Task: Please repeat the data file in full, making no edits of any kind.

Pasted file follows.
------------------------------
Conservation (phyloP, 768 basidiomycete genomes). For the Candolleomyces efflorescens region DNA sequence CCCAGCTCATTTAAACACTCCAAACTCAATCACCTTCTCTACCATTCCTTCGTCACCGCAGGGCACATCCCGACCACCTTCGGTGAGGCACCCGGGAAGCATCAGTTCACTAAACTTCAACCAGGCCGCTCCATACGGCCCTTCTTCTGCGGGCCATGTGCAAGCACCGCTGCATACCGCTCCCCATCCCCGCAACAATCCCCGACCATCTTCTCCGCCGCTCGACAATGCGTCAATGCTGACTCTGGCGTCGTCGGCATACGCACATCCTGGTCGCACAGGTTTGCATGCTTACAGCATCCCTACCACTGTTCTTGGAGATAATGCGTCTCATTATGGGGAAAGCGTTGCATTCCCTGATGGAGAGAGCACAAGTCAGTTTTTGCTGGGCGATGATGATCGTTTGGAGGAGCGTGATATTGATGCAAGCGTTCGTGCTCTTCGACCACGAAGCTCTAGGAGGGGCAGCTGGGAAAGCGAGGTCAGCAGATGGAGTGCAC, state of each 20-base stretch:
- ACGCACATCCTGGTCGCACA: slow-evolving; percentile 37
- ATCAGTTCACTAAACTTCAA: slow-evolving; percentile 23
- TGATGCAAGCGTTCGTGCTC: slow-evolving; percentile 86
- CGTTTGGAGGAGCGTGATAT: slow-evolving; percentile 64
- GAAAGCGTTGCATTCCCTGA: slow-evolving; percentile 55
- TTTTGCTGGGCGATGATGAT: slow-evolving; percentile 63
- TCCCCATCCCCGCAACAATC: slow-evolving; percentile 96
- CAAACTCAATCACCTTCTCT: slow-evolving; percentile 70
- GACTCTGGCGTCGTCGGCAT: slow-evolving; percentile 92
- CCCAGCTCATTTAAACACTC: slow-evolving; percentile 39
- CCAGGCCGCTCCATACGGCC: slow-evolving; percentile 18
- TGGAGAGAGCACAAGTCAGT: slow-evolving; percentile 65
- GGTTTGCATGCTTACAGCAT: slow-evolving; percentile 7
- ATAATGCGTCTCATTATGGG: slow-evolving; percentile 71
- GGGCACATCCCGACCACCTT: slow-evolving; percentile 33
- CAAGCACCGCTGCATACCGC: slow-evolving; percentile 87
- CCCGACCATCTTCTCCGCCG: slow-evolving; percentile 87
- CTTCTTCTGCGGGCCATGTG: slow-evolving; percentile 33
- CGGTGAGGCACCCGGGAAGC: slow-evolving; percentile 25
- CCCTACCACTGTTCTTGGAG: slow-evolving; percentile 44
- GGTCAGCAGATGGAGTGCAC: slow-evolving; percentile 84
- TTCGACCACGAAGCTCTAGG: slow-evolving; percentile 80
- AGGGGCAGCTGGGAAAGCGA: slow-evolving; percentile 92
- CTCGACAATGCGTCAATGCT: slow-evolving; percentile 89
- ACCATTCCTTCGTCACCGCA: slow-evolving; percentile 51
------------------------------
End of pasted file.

Conservation (phyloP, 768 basidiomycete genomes). For the Candolleomyces efflorescens region DNA sequence CCCAGCTCATTTAAACACTCCAAACTCAATCACCTTCTCTACCATTCCTTCGTCACCGCAGGGCACATCCCGACCACCTTCGGTGAGGCACCCGGGAAGCATCAGTTCACTAAACTTCAACCAGGCCGCTCCATACGGCCCTTCTTCTGCGGGCCATGTGCAAGCACCGCTGCATACCGCTCCCCATCCCCGCAACAATCCCCGACCATCTTCTCCGCCGCTCGACAATGCGTCAATGCTGACTCTGGCGTCGTCGGCATACGCACATCCTGGTCGCACAGGTTTGCATGCTTACAGCATCCCTACCACTGTTCTTGGAGATAATGCGTCTCATTATGGGGAAAGCGTTGCATTCCCTGATGGAGAGAGCACAAGTCAGTTTTTGCTGGGCGATGATGATCGTTTGGAGGAGCGTGATATTGATGCAAGCGTTCGTGCTCTTCGACCACGAAGCTCTAGGAGGGGCAGCTGGGAAAGCGAGGTCAGCAGATGGAGTGCAC, state of each 20-base stretch:
- ACGCACATCCTGGTCGCACA: slow-evolving; percentile 37
- ATCAGTTCACTAAACTTCAA: slow-evolving; percentile 23
- TGATGCAAGCGTTCGTGCTC: slow-evolving; percentile 86
- CGTTTGGAGGAGCGTGATAT: slow-evolving; percentile 64
- GAAAGCGTTGCATTCCCTGA: slow-evolving; percentile 55
- TTTTGCTGGGCGATGATGAT: slow-evolving; percentile 63
- TCCCCATCCCCGCAACAATC: slow-evolving; percentile 96
- CAAACTCAATCACCTTCTCT: slow-evolving; percentile 70
- GACTCTGGCGTCGTCGGCAT: slow-evolving; percentile 92
- CCCAGCTCATTTAAACACTC: slow-evolving; percentile 39
- CCAGGCCGCTCCATACGGCC: slow-evolving; percentile 18
- TGGAGAGAGCACAAGTCAGT: slow-evolving; percentile 65
- GGTTTGCATGCTTACAGCAT: slow-evolving; percentile 7
- ATAATGCGTCTCATTATGGG: slow-evolving; percentile 71
- GGGCACATCCCGACCACCTT: slow-evolving; percentile 33
- CAAGCACCGCTGCATACCGC: slow-evolving; percentile 87
- CCCGACCATCTTCTCCGCCG: slow-evolving; percentile 87
- CTTCTTCTGCGGGCCATGTG: slow-evolving; percentile 33
- CGGTGAGGCACCCGGGAAGC: slow-evolving; percentile 25
- CCCTACCACTGTTCTTGGAG: slow-evolving; percentile 44
- GGTCAGCAGATGGAGTGCAC: slow-evolving; percentile 84
- TTCGACCACGAAGCTCTAGG: slow-evolving; percentile 80
- AGGGGCAGCTGGGAAAGCGA: slow-evolving; percentile 92
- CTCGACAATGCGTCAATGCT: slow-evolving; percentile 89
- ACCATTCCTTCGTCACCGCA: slow-evolving; percentile 51